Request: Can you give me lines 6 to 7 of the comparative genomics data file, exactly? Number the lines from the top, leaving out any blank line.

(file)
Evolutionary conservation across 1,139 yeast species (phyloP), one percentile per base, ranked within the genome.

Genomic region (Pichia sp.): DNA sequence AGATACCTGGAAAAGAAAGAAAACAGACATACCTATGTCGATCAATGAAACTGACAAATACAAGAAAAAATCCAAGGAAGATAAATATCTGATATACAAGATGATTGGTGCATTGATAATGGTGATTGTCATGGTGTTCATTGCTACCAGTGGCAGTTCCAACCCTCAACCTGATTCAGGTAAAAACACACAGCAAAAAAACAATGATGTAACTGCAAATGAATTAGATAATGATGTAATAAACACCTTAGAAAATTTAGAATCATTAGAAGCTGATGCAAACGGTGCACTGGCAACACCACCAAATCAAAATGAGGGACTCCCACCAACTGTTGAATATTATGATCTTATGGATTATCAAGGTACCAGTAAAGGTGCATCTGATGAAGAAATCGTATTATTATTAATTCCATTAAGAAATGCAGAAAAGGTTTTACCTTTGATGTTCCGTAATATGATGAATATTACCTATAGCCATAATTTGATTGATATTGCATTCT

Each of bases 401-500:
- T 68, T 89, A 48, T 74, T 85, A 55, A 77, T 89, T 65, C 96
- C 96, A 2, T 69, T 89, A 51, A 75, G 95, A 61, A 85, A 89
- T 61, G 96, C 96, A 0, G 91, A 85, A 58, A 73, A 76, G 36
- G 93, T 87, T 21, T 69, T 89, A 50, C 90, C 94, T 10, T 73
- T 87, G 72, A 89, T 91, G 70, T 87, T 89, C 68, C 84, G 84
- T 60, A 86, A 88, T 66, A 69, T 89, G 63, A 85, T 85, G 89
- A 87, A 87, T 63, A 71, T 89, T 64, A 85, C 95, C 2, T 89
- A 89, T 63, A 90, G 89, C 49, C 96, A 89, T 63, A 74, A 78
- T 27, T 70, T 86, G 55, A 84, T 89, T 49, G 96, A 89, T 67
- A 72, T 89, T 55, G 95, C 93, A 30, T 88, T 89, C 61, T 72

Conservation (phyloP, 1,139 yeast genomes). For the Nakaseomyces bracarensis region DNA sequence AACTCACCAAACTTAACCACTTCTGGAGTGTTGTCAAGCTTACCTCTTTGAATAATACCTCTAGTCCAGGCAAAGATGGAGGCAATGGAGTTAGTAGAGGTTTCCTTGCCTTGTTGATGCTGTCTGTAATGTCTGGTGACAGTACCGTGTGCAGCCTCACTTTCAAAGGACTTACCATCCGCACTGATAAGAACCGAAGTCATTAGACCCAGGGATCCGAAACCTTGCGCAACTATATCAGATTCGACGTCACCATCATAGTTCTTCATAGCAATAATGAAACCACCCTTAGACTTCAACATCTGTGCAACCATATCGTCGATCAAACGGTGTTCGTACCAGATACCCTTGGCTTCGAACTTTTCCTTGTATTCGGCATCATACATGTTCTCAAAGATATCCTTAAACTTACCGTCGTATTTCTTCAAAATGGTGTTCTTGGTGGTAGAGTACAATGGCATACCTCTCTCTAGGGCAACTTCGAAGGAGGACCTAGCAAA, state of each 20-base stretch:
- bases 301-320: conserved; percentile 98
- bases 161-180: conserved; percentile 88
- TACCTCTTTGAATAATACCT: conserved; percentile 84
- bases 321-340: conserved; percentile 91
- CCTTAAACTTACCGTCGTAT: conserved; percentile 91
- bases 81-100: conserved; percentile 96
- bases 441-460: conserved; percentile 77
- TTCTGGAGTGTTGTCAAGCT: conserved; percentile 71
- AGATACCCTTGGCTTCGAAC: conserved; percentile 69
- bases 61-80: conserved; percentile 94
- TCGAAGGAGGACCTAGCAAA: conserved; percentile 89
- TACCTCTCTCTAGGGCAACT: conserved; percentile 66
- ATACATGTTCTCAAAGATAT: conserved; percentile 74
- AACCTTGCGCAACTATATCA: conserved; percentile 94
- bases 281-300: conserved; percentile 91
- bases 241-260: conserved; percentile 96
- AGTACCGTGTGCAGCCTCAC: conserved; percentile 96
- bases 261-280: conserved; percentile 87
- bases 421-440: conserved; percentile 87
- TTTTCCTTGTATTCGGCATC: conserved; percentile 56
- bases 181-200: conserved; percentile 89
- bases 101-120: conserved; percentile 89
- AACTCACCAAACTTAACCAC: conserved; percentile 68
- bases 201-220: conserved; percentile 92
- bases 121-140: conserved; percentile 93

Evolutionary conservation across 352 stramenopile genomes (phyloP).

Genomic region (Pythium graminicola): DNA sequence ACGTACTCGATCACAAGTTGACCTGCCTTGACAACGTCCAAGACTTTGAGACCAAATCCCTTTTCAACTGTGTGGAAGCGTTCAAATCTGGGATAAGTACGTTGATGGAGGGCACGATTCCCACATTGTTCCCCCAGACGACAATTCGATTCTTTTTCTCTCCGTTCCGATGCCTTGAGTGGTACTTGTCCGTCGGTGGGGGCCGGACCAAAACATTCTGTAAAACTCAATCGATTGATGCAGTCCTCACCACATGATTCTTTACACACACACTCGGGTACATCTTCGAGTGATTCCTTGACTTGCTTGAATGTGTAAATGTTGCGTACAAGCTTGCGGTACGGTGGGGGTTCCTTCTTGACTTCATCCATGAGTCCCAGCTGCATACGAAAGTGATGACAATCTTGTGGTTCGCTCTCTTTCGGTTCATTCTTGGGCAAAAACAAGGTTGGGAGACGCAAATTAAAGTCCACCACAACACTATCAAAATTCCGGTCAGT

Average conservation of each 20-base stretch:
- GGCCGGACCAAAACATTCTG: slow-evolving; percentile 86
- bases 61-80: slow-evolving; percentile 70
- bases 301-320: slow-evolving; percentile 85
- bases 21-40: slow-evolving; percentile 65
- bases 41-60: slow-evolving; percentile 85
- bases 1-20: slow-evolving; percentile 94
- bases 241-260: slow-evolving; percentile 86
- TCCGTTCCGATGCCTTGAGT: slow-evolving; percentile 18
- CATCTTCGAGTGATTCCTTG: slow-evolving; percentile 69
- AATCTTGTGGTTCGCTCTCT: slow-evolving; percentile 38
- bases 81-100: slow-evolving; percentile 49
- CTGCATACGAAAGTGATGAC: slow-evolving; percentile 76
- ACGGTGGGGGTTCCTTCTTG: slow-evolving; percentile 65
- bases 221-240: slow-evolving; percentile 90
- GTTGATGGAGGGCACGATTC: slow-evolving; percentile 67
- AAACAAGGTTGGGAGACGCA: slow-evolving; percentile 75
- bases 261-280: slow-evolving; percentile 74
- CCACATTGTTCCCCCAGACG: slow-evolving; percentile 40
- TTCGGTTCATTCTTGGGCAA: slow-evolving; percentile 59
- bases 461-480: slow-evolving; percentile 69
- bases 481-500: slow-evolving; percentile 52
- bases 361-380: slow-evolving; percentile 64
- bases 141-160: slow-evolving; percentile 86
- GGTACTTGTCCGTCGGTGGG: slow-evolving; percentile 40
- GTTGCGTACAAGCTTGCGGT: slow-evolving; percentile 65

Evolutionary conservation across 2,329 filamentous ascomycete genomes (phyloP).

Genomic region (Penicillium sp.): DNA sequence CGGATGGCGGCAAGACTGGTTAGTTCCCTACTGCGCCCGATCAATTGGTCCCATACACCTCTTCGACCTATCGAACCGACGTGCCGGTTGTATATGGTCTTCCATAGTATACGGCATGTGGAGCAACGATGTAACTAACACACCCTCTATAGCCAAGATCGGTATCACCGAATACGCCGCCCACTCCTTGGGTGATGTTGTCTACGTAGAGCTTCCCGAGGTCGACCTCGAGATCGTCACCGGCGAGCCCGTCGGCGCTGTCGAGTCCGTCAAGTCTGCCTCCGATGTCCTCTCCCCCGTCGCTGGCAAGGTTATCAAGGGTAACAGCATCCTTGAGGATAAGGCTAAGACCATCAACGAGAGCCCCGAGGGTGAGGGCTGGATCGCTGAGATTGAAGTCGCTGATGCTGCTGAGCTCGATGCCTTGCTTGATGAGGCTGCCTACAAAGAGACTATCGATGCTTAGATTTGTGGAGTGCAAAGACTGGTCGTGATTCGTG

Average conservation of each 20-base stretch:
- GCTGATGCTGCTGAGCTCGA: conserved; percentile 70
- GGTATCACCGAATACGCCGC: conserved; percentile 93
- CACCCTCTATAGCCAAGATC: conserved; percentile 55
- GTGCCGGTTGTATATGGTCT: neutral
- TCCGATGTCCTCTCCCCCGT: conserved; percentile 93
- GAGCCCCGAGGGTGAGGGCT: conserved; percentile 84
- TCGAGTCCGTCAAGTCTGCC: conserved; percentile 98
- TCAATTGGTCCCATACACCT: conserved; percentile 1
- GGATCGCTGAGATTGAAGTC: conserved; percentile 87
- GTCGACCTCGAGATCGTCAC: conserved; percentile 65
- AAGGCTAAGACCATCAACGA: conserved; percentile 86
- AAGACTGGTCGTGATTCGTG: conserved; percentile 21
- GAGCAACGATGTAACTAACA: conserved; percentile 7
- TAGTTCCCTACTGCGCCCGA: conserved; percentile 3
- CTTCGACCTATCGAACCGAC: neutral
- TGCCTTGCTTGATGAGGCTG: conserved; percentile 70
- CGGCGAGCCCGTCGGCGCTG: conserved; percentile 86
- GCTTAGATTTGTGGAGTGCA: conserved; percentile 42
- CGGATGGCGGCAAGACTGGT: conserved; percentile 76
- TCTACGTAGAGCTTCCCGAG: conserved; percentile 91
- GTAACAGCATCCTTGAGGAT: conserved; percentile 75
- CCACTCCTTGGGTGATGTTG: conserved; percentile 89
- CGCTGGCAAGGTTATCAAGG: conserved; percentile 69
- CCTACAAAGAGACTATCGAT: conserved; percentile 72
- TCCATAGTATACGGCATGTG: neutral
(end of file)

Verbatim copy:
- T 61, G 96, C 96, A 0, G 91, A 85, A 58, A 73, A 76, G 36
- G 93, T 87, T 21, T 69, T 89, A 50, C 90, C 94, T 10, T 73